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Valley fever uptick demands attention

Government Response to Valley Fever

Fellowship Story Showcase

Valley fever uptick demands attention

The Centers for Disease Control in Atlanta
Monday, April 1, 2013

The Bakersfield Californian Editorial Board

We've seen significant progress over the past few years in the quest to bring attention to valley fever, the pulmonary fungal infection that has disrupted -- and taken -- so many lives in the southern San Joaquin Valley and throughout the southwestern United States. What we haven't seen is significant progress in actually treating the illness. A report from the Centers for Disease Control and Prevention, issued last week, shows that the incidence of valley fever cases is up an astounding 850 percent over the past decade-plus.

How the rapid rise in valley fever cases has not meaningfully piqued the interest of the medical science community outside of the geographic areas most affected is an open question.

But perhaps that's changing. Spurred in part by an extensive and collaborative public health reporting series by a number of media organizations, including The Californian, the Atlanta-based CDC published in its Morbidity and Mortality Weekly Report a list of findings that mirrors what the Reporting on Health Collaborative series found.

Those numbers, and their devastating impacts, are well known to health officials, patients and their families in the most heavily affected areas. What's significant is that the CDC may be ready to launch a major offensive against this vastly underreported and frequently misdiagnosed illness.

Valley fever, or coccidioidomycosis, is transmitted when fungal spores that are present in dry soil are inhaled. This happens most often when that soil is whipped up by winds or disturbed by construction activity. The disease can run a mild course that might seem as simple as a cold, or it can be highly debilitating, even fatal.

In areas where it is most common, valley fever cases are up more than 850 percent over a 13-year period. In California, reported cases rose from 719 in 1998 to 5,697 in 2011. Kern County reported nearly 50 percent of those cases -- 2,734, up from 596 just two years earlier. But valley fever is out of control in Arizona, which reported more than 16,000 cases in 2011. Most cases are mild and go unreported so the actual numbers are almost certainly much higher.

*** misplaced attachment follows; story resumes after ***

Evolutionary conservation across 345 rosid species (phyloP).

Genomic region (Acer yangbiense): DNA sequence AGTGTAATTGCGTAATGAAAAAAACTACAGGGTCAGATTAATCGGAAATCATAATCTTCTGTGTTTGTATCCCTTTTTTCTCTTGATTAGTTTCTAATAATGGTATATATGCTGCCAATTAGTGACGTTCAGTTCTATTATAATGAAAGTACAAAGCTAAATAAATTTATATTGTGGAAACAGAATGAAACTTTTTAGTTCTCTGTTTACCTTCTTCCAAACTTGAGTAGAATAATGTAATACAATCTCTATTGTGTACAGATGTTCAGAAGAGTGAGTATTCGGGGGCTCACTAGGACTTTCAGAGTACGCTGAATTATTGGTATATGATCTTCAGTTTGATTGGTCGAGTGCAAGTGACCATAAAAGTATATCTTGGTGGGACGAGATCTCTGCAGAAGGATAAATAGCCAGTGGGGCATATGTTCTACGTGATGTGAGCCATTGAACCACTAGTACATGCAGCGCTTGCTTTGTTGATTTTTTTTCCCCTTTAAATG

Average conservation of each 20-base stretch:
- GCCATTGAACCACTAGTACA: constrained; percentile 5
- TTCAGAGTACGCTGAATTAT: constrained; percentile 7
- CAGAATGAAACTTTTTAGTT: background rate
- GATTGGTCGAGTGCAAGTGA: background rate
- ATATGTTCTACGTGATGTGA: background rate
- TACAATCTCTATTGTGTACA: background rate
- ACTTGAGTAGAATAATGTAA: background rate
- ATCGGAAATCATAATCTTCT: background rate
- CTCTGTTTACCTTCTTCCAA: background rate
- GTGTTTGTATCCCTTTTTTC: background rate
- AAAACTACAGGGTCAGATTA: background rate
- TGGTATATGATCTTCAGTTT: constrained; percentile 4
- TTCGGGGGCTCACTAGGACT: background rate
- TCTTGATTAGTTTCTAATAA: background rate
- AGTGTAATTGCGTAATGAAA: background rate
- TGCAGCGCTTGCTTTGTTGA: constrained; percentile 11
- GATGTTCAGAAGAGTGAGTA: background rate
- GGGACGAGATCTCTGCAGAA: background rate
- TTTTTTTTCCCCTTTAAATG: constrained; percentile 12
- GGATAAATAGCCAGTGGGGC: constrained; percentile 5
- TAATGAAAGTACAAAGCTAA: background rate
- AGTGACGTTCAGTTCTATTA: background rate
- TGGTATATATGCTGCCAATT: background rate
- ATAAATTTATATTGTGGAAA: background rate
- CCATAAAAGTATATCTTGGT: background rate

A statement of awareness by the CDC, the nation's most influential and powerful public health institution, is a welcome development. But the other half of the equation, developing effective treatments including a vaccine, remains unrealized. The medical science community must move forward in that regard with a sense of urgency, but it can only do so with a significant commitment of funding.

Public and media attention is frequently riveted on other "diseases du jour, " even when, as is common, the statistics pale in comparison to valley fever. Consider West Nile virus, which has dominated media news cycles for extended periods in recent years. According to the CDC, West Nile virus occurred in 5,387 human cases in the U.S. in 2012 (December excluded), 243 of which were fatal. Conversely, some health experts estimate 150,000 annual cases of valley fever nationwide. Kern averaged 12 valley fever deaths per year until 2007, when the CDC stopped tracking that number -- an indication of just how far off the radar the disease had become.

With greater awareness finally taking hold in Atlanta, perhaps aggressive research and treatment modalities will soon follow. We're counting on local leaders, including those in Congress, to make sure it does. How the rapid rise in cases of the disease has not meaningfully piqued the interest of the medical science community outside of the geographic areas most affected is an open question.

Photo courtesy of Nrbelex

About This Series

This project results from an innovative reporting venture – the Center for Health Journalism Collaborative – which currently involves the Bakersfield Californian, Radio Bilingüe in Fresno, Valley Public Radio in Fresno and Bakersfield, Vida en el Valle in Fresno, Hanford Sentinel, the Voice of OC in Santa Ana, the Arizona Daily Star in Tucson, La Estrella de Tucsón and the Center for Health Journalism. The collaborative is an initiative of the Center for Health Journalism at the University of Southern California’s Annenberg School for Communication and Journalism.


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